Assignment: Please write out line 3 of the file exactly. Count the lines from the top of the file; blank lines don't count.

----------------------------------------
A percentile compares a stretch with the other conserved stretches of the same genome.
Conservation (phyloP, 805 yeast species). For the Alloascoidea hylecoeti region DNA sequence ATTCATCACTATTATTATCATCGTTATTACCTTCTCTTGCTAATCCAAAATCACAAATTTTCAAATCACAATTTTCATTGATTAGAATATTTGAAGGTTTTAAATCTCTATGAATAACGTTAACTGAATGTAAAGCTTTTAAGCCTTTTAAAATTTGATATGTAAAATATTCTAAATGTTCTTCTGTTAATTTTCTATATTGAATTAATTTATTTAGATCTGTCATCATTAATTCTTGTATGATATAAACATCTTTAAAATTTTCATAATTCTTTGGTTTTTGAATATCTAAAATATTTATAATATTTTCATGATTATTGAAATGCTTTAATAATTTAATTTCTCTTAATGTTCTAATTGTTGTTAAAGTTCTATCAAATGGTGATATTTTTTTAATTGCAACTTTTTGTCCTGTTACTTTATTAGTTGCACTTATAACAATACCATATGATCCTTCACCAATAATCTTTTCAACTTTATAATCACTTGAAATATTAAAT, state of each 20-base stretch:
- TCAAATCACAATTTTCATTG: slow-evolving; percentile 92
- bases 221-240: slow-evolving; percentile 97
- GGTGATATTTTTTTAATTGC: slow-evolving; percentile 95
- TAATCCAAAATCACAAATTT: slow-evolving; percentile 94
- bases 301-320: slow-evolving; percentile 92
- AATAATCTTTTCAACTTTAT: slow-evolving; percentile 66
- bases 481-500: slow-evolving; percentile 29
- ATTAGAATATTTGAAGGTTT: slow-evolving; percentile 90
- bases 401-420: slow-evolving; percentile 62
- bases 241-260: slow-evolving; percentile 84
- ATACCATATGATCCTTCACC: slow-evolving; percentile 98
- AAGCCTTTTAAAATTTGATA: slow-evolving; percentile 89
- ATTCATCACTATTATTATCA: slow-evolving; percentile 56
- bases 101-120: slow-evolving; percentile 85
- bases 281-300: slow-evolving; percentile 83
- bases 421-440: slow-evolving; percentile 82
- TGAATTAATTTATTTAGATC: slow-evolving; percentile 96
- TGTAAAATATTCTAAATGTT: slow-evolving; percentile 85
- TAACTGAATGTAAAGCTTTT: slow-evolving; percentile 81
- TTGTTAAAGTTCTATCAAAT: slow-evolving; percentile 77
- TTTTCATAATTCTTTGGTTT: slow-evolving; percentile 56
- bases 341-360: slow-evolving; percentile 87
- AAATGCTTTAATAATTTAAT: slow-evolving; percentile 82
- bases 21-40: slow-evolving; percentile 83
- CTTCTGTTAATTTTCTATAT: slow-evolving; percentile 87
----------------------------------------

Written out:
- TCAAATCACAATTTTCATTG: slow-evolving; percentile 92